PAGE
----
- The shrike had pinned smaller birds on the tree's black thorns and the sun had stripped them of their feathers.
- The bees have come in swarms to suck scant drops of water from the ground under the garden tap, fighting with doves, pigeons, weavers and a family of shrikes for the last few thirst-quenching diamonds.
- Because their feet are not large or strong enough to hold prey, shrikes find a crotch in a tree, a thorn, or barbed wire to hang their prey on while they eat.
- The horned lizard Phrynosoma mcalli apparently uses the horns on its head to deter the shrike, a bird fond of impaling lizards on thorns or barbed wire for later consumption.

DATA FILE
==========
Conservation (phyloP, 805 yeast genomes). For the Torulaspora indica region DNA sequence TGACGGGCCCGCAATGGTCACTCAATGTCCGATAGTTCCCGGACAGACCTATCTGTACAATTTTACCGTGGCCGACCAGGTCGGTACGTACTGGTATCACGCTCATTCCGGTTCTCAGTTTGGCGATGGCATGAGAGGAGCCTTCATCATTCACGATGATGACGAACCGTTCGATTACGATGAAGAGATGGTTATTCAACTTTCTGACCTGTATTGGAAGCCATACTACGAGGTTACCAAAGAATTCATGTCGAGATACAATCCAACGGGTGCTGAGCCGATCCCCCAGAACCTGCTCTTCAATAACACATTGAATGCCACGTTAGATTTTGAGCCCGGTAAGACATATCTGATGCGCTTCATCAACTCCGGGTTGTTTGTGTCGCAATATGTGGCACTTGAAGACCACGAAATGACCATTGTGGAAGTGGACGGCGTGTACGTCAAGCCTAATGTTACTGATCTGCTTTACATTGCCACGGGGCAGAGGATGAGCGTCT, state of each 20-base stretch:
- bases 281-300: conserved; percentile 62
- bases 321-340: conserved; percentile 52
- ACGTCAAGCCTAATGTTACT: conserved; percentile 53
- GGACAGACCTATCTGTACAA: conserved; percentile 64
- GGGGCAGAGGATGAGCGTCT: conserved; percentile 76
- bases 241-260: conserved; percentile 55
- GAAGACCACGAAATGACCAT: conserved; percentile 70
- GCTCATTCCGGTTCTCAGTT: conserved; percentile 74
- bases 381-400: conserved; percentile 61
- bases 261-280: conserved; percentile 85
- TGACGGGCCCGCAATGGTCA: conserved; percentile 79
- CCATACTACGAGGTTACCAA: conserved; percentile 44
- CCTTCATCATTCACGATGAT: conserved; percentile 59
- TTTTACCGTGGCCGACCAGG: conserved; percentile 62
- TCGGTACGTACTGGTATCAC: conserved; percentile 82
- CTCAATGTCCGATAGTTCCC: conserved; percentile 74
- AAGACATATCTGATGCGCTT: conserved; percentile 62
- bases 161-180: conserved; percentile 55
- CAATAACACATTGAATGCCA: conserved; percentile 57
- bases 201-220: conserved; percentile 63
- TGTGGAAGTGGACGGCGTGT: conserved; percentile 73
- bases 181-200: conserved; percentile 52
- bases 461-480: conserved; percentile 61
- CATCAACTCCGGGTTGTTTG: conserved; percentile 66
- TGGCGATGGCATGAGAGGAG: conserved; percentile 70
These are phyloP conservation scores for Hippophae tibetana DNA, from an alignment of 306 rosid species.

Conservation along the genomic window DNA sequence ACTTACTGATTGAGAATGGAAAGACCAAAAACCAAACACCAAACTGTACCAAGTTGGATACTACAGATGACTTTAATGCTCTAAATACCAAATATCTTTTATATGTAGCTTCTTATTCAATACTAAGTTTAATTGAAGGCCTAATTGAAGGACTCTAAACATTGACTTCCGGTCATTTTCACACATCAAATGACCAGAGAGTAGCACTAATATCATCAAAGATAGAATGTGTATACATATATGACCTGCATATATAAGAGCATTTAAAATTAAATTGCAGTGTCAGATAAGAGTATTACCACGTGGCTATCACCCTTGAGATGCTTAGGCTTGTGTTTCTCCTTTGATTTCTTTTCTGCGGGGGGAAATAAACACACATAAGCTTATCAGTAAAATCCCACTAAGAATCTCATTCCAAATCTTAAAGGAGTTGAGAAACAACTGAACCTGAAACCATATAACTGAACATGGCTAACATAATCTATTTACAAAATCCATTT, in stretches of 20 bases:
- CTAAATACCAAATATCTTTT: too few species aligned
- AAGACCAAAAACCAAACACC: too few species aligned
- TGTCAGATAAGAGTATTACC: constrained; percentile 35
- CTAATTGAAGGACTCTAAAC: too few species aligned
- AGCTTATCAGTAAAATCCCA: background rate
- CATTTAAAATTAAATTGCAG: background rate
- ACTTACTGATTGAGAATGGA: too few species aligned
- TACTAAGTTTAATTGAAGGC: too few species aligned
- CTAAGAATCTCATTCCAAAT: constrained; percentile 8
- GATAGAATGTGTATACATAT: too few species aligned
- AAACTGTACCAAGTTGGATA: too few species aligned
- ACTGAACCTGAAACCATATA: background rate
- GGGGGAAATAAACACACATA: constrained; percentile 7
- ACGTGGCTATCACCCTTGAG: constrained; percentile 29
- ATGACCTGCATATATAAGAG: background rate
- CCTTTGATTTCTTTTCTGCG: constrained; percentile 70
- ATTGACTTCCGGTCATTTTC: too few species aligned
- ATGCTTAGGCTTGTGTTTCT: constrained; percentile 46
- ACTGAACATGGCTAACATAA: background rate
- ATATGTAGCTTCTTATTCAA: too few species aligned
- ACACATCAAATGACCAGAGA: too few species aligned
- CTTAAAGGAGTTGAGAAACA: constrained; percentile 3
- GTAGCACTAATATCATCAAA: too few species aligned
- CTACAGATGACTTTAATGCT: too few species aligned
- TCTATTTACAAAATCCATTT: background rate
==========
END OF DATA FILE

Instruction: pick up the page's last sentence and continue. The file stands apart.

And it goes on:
- Male shrikes in Israel's Negev Desert impale snails and nest-building materials onto thorns to attract mates.
- Birds such as grouse, crows, quail, partridge, nightjars, cuckoos, shrikes, larks, pipits, merlins, harriers, kestrels and buzzards would all have been seen.
- Mice, other birds, and large insects form the bulk of the shrike's diet.
- Shrike babblers were originally described as shrikes, because of their hooked bill, but have been subsequently placed among babblers.